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Ravel: Bolero, Rapsodie Espagnole / Barenboim, Chicago So


Release Date: 10/13/1992 
Label:  Erato   Catalog #: 45766   Spars Code: DDD 
Composer:  Maurice Ravel
Performer:  Donald Peck
Conductor:  Daniel Barenboim
Orchestra/Ensemble:  Chicago Symphony Orchestra
Number of Discs: 1 
Recorded in: Stereo 
Length: 1 Hours 3 Mins. 

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This CD is reissued by ArkivMusic.

Notes and Editorial Reviews

The disc starts with the Daphnis Suite, and a cleanly articulated, closely balanced and clearly positioned texture for the opening of "Lever du jour". It's hard to forget the way Karajan's 1964 birdsong emerges from within, to hover above the unfolding crescendo here, but all the modern recordings that I've heard, whether closely balanced or not, seem to project the chirruping right from the start. At the moment of the lovers' embrace (two minutes on), Karajan's strings, less appealingly (to my ears) engulf all; Barenboim maximizes the moment (from 3'41") with a surge of speed, and with the Chicago trumpets peaking at triple forte (the marking is only forte). Typically, for Rattle (EMI, complete ballet), this is graded as a Read more moment on the way to the real climax a minute and a half later. In the following "Pantomime", Barenboim's tendency to accentuate harp and pizzicato string interjections, no doubt exaggerated by the close microphones, may strike some as a mannerism; and again, it's hard to forget Rattle's small descriptive and expressive miracles here. Barenboim's flute solo is initially very slow—this is unmistakably "un air melancholique"—and he seems loath to part company with the seductive purring of the alto flute at the end of the solo (from 10'17"), as he is to part company with the Suite's final bars. Chicago woodwinds reel and squeal with almost as much abandon in the "Danse genérale" as Karajan's 'possessed' Berliners, which is saying something.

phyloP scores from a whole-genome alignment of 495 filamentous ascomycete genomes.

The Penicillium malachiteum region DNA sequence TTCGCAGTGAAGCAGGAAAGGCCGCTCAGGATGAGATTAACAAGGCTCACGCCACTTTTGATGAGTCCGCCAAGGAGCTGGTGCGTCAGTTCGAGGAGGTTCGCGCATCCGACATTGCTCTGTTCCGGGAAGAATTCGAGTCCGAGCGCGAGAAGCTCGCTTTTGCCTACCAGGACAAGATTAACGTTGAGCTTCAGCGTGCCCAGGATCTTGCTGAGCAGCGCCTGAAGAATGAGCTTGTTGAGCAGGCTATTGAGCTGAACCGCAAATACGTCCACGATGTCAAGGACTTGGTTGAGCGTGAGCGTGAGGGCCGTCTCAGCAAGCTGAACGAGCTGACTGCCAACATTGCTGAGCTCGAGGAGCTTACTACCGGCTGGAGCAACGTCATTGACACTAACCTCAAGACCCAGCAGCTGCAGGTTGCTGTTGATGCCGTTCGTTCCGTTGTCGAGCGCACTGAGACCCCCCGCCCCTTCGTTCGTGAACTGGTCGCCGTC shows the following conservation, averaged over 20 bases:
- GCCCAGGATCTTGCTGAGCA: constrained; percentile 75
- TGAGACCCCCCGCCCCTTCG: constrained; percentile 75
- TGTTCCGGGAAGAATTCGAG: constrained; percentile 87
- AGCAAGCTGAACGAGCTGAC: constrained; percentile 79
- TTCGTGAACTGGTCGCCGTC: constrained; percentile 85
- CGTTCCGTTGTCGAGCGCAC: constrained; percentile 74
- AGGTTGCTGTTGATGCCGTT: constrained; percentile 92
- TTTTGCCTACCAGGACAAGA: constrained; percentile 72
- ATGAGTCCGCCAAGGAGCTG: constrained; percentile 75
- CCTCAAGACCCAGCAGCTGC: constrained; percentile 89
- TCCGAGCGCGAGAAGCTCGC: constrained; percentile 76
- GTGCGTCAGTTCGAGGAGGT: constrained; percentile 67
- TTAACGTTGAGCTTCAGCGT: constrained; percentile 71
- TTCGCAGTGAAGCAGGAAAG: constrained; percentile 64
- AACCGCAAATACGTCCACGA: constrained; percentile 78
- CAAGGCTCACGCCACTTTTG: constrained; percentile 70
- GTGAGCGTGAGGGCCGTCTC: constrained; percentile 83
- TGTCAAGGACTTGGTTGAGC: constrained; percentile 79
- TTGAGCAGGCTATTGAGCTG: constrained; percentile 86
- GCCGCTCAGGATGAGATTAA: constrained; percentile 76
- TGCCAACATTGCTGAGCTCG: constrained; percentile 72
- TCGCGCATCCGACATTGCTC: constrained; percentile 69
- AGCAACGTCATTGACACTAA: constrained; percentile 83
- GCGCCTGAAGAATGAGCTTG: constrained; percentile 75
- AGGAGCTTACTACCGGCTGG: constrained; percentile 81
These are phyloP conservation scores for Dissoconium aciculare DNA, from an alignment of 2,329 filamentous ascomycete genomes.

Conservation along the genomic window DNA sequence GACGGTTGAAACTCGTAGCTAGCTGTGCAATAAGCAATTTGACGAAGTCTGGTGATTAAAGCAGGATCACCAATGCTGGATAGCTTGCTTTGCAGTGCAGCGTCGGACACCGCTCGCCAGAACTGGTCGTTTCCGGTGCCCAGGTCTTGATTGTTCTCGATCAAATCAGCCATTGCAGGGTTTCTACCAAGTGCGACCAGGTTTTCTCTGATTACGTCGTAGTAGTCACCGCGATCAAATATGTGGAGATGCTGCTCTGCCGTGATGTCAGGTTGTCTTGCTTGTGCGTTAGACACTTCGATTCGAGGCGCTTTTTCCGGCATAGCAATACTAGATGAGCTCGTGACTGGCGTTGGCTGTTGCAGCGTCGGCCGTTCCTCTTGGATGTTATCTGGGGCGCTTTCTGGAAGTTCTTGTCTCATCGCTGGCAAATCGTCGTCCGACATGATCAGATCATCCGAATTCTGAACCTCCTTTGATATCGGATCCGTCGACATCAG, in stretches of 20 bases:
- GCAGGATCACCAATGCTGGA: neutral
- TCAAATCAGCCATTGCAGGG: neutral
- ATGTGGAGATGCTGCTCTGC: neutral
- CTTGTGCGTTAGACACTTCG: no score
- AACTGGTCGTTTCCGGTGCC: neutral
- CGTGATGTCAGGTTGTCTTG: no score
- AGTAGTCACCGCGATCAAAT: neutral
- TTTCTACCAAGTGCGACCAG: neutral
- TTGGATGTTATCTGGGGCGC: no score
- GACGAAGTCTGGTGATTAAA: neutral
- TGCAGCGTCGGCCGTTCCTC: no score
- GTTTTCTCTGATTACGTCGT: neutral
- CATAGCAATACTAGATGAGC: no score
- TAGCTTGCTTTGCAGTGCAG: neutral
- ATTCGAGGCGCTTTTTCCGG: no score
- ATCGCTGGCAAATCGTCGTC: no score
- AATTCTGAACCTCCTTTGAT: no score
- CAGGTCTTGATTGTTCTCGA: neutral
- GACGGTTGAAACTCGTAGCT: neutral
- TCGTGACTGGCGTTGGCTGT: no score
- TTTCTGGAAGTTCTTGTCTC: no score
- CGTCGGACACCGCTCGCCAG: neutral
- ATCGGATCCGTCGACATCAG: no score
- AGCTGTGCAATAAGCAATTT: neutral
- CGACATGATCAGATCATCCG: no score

The remainder of the programme has been grouped by Barenboim into "a kind of Spanish symphony in four movements"—an ingenious idea; and I like the way Barenboim emphasizes these scores' many quasi-guitarra effects, even adding one of his own in the return of Alborada de/gracioso's opening section (I'll leave you to discover that for yourself—at least as much fun as Reiner's RCA 'adjustment' of the castanet rhythm earlier on). You won't hear the Alborada's accents more sharply picked out either. The 'Symphony' opens with a dreamy Rapsodie espagnole: the Prelude very slow (though not as slow as Reiner), all atmosphere, and wafting in and out of our consciousness with fine control of the dims, from pp. Only the rhythmic tread of pizzicato basses suggests that the piece has one most of the time (a rhythm), and should move a little faster; the metronome, of course, suggests it too.

That unforgiving (some would say irrelevant) contraption happily confirms that Barenboim's BoICro begins at the same speed as it finishes—like those from Karajan and Rattle, quite a slow one (1 thought I detected a slight increase at. fig. II, 931"). But unlike Karajan's whose stereophonic side-drums are merely accompanied by the rest of the orchestra in the later stages of the work, this is a Bolero that maintains a good balance between rhythm and song throughout. Rattle's Bolero is quite the best of recent times; one which, to my shame, I seriously underestimated in my recent review. There is so much character in the shaping and contrasting of the wind solos; unrivalled management of the gradual crescendo, and a real release of tension at the modulation to E major— qualities that are only partially present in this Chicago version, whose recording doesn't open up ideally for that modulation or the cymbal and tam-tam capped conclusion.

Nevertheless, apart from a brief lapse of ensemble in the Rapsodie's "Feria" (after fig. 16, 342"), the Chicago orchestra's playing is rarely less than at its legendary best, and Barenboim is a stimulating Ravelian. If the coupling appeals, this disc is recommended.

-- Gramophone [12/1992]
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Works on This Recording

1. Boléro by Maurice Ravel
Conductor:  Daniel Barenboim
Orchestra/Ensemble:  Chicago Symphony Orchestra
Period: 20th Century 
Written: 1928; France 
Date of Recording: 10/1991 
Venue:  Orchestra Hall, Chicago 
Length: 15 Minutes 50 Secs. 
2. Daphnis et Chloé Suite no 2 by Maurice Ravel
Performer:  Donald Peck (Flute)
Conductor:  Daniel Barenboim
Orchestra/Ensemble:  Chicago Symphony Orchestra
Period: 20th Century 
Written: 1913; France 
Date of Recording: 10/1991 
Venue:  Orchestra Hall, Chicago 
Length: 16 Minutes 30 Secs. 
3. Rapsodie espagnole by Maurice Ravel
Conductor:  Daniel Barenboim
Orchestra/Ensemble:  Chicago Symphony Orchestra
Period: 20th Century 
Written: 1907-1908; France 
Date of Recording: 10/1991 
Venue:  Orchestra Hall, Chicago 
Length: 16 Minutes 2 Secs. 
4. Pavane pour une infante défunte by Maurice Ravel
Conductor:  Daniel Barenboim
Orchestra/Ensemble:  Chicago Symphony Orchestra
Period: 20th Century 
Written: 1899; France 
Date of Recording: 10/1991 
Venue:  Orchestra Hall, Chicago 
Length: 6 Minutes 4 Secs. 
Notes: Orchestrated: Ravel (1910) 
5. Miroirs: Alborada del gracioso by Maurice Ravel
Conductor:  Daniel Barenboim
Orchestra/Ensemble:  Chicago Symphony Orchestra
Period: 20th Century 
Written: 1904-1905; France 
Date of Recording: 10/1991 
Venue:  Orchestra Hall, Chicago 
Length: 7 Minutes 39 Secs. 
Notes: Orchestrated: Ravel 

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